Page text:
Coronavirus

As business closures increase due to the COVID-19 pandemic, employers are faced with questions about compensation and health benefit coverage for their employees.

COVID-19 Resources and Updates for Employers

  • World Health Organization (WHO)

          https://www.who.int/emergencies/diseases/novel-coronavirus-2019/advice-for-public

  • Centers for Disease Control and Prevention

         Interim Guidance for Businesses and Employers to Plan and Respond to Coronavirus Disease

          Calvetti

Executive Orders from Governor Abbott - The Report to Open Texas

Federal Law COVID-19 Law Update

Families First Coronavirus Response Act (FFCRA)

Since the enactment of the Families First Coronavirus Response Act on March 18, new information and guidance has been released every few days, though still much slower than employers would like. We have summarized what we believe to be the most relevant new information below. We will continue to update Comply multiple times per day to keep you informed, and we encourage you to visit the site regularly for updates.

Required FFCRA Poster

The Department of Labor (DOL) has released a mandatory employee rights poster for the FFCRA. It should be posted or distributed to employees electronically (via email or online portal) by April 1. More information on the requirements can be found here.

Enforcement of FFCRA

The DOL will not bring enforcement actions against employers for violations of the FFCRA prior to April 17, 2020, provided that the employer has made reasonable, good faith efforts to comply with the Act. You can read more about the brief non-enforcement period here.

Coronavirus Aid, Relief, and Economic Security Act (CARES Act)

On Friday, March 27, the President signed the Coronavirus Aid, Relief, and Economic Security Act (CARES Act). The new law is a $2 trillion economic stimulus package designed to repair the economic damage caused by COVID-19 and provide additional protection to individuals and businesses who may lose income due to the pandemic. While most of the act pertains to direct payments and loans, there are some sections that affect employers.

Providing Alternatives to Closure and Layoffs

The CARES Act gives employers the following options and benefits, which may allow them stay open and keep more people employed:

  • Small businesses may be eligible for emergency grants of up to $10,000 to cover immediate operating costs.
  • The Small Business Administration (SBA) may provide loans of up to $10 million per business; any portion of that spent to pay employees, keep workers on payroll, or pay for rent, mortgages, or existing debt could be forgiven, provided workers remain employed through the end of June.
  • Small businesses with existing SBA loans may have up to six months of payments waived.
  • Businesses who have experienced a decline in gross receipts of 50% as compared to the same quarter of 2019 or who have been fully or partially shutdown by order may be eligible to receive a refundable tax credit for 50% of qualified employee wages up to $10,000 per employee. This is unrelated to the dollar-for-dollar payroll tax credit that can be taken for FFCRA leaves.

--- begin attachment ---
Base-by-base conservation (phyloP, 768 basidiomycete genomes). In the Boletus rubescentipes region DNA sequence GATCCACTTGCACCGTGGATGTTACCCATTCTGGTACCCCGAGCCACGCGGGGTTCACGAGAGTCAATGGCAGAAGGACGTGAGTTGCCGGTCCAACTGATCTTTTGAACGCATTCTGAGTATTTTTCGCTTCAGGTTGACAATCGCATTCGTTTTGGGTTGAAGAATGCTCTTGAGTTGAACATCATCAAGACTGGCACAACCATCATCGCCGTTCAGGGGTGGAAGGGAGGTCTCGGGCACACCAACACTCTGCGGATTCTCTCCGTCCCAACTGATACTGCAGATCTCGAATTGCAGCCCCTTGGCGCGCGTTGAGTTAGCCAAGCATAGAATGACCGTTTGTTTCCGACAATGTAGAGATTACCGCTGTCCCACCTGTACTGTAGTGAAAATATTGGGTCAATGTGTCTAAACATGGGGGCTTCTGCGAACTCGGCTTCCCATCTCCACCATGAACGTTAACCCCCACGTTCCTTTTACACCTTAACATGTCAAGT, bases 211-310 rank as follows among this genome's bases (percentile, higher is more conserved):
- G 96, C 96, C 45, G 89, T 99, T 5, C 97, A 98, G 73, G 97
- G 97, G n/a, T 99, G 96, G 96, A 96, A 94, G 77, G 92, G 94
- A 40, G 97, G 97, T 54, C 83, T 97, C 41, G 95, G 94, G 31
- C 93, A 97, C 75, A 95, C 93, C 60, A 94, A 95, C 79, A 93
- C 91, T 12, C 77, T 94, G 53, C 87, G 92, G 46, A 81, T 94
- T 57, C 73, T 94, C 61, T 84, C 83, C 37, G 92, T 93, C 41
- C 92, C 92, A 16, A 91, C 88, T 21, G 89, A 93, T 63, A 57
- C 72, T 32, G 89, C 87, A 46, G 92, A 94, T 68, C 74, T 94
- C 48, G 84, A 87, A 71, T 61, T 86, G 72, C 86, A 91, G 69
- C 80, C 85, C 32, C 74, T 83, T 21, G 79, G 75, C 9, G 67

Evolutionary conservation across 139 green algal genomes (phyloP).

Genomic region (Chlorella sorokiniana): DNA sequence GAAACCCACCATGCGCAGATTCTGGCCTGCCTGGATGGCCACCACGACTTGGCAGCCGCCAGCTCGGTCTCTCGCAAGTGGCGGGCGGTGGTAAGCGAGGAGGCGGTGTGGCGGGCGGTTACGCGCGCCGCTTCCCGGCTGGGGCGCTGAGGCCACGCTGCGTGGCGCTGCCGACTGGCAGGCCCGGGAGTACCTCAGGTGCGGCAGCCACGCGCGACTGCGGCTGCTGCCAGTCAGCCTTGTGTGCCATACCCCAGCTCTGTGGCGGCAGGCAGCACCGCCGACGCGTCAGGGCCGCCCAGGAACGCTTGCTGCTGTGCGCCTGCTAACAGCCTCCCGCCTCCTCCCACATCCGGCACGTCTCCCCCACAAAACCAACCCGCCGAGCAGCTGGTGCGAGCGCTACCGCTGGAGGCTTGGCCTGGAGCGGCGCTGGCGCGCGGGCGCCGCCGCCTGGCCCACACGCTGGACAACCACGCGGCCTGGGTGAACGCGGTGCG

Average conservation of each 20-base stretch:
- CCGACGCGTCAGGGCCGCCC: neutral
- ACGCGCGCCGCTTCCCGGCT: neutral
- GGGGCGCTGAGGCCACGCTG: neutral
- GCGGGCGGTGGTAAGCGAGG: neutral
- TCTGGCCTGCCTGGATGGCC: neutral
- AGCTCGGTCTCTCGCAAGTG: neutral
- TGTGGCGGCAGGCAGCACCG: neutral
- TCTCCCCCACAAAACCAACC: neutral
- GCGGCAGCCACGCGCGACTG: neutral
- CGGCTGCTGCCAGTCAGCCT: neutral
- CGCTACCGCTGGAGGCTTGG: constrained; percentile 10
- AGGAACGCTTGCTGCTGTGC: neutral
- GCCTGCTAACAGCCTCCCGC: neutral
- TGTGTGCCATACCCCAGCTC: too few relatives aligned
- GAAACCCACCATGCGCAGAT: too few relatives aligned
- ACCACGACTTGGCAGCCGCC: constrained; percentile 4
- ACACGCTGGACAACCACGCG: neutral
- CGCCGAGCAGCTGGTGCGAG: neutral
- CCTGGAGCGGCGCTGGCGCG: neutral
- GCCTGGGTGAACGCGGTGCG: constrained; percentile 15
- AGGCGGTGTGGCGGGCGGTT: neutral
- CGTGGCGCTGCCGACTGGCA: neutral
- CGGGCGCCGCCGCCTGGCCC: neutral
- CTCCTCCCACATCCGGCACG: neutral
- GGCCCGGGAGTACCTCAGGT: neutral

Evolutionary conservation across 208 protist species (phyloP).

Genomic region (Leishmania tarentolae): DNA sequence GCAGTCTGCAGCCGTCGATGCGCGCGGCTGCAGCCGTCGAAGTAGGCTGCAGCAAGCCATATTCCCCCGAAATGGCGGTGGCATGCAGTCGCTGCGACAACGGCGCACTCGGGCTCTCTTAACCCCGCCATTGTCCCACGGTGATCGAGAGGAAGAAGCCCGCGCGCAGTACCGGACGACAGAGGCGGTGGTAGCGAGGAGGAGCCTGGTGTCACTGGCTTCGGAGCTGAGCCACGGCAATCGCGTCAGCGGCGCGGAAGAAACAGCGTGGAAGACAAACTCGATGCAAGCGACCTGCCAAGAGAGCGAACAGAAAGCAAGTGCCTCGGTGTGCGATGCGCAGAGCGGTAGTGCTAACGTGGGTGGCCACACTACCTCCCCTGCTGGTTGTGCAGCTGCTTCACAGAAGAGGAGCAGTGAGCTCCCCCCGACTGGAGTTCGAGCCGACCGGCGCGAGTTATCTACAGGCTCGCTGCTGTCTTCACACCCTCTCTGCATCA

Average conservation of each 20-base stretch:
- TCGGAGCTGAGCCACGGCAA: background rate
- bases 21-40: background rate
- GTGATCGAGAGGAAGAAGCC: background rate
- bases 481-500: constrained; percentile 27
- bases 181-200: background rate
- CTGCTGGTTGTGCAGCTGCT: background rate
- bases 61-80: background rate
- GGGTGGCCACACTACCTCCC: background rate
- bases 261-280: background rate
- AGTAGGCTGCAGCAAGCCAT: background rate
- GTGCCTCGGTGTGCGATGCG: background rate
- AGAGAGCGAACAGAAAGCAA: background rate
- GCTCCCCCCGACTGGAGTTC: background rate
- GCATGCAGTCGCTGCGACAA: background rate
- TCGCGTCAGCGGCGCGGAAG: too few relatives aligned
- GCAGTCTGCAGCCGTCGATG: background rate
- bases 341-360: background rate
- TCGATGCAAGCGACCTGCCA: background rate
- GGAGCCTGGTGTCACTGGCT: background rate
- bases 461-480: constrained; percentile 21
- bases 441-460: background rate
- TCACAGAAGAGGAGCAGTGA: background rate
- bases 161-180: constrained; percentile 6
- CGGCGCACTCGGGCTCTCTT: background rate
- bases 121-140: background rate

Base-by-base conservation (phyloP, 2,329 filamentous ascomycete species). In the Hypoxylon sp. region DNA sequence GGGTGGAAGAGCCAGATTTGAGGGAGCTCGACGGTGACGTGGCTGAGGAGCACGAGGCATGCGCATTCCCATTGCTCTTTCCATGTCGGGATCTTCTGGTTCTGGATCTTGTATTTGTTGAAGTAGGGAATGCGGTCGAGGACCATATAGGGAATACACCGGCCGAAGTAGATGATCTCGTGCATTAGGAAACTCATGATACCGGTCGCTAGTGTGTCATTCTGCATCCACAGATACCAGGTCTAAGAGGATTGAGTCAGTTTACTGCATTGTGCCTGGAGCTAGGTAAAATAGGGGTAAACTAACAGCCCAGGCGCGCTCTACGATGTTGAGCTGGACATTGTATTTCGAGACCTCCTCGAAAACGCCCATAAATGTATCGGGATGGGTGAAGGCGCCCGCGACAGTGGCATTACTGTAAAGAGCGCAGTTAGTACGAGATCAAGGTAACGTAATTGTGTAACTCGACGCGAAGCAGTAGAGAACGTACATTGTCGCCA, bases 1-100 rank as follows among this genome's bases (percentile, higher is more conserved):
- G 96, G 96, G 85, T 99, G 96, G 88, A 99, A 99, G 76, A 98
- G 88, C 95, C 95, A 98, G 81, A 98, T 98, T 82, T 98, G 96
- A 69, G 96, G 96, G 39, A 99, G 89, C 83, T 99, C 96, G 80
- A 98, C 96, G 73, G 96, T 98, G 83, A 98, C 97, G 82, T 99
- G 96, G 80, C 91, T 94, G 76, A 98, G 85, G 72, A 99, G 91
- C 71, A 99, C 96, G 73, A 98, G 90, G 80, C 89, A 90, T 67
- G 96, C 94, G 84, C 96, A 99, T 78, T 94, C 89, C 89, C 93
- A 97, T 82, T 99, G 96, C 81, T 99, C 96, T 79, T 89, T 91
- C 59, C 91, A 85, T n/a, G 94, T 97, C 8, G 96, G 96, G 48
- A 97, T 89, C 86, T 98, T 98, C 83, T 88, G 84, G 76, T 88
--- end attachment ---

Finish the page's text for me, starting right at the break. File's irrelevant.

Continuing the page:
• Businesses may defer payment of employer payroll taxes imposed between the enactment of this law and December 31, 2020 with half of the deferred taxes due by December 31, 2021 and the rest due by December 31, 2022. This is unrelated to the dollar-for-dollar payroll tax credit that can be taken for FFCRA leaves.

We encourage you to follow the IRS Coronavirus Tax Relief page and the SBA Coronavirus Loan Resources page, as well as consult with your tax professional or financial advisor. Detailed guidance on how to access these financial resources should be coming soon from those sources.

Impact on Unemployment Insurance

The act expands unemployment benefits by 13 weeks and adds $600 to the weekly amount an individual would usually receive. While these unemployment benefits are generous, employers should still consider their options and incentives under the CARES Act mentioned above before making decisions about reduced hours, furloughs, or layoffs.

Employees who experience reduced hours, furloughs, or layoffs should be encouraged to file for unemployment insurance as soon as possible. We recommend that both employers and employees visit their state’s unemployment insurance department website and track local and state news, as departments across the country are updating their rules to facilitate displaced workers during this time.

Looking for addition resources? Find out more by clicking on the links below:

Financial Relief Program

Guide to Creating a Return to Work Action Plan

    -Click here for additional COVID-19 action plans for your business

Benefits Carrier Updates 

Carriers Providing Premium Relief for Insureds

Employer’s Guide to COVID-19

Coronavirus Aid, Relief and Economic Security Act (CARES Act)

Employee Compensation and Benefits During Closures

Families First Coronavirus Response Act

Understanding the $2 Trillion Stimulus Package

Johns Hopkins Interactive Coronavirus Map

Kaiser Family - Potential costs of coronavirus treatment

COVID Act Now: Interactive Map for State-by-State Response (U.S.)

U.S. Department of Labor FAQs – FFCRA

Webinars and Videos

COVID-19 resource center

Webinar recording: Answers for Employers on COVID-19

Webinar recording: Important Updates on Coronavirus and the Workplace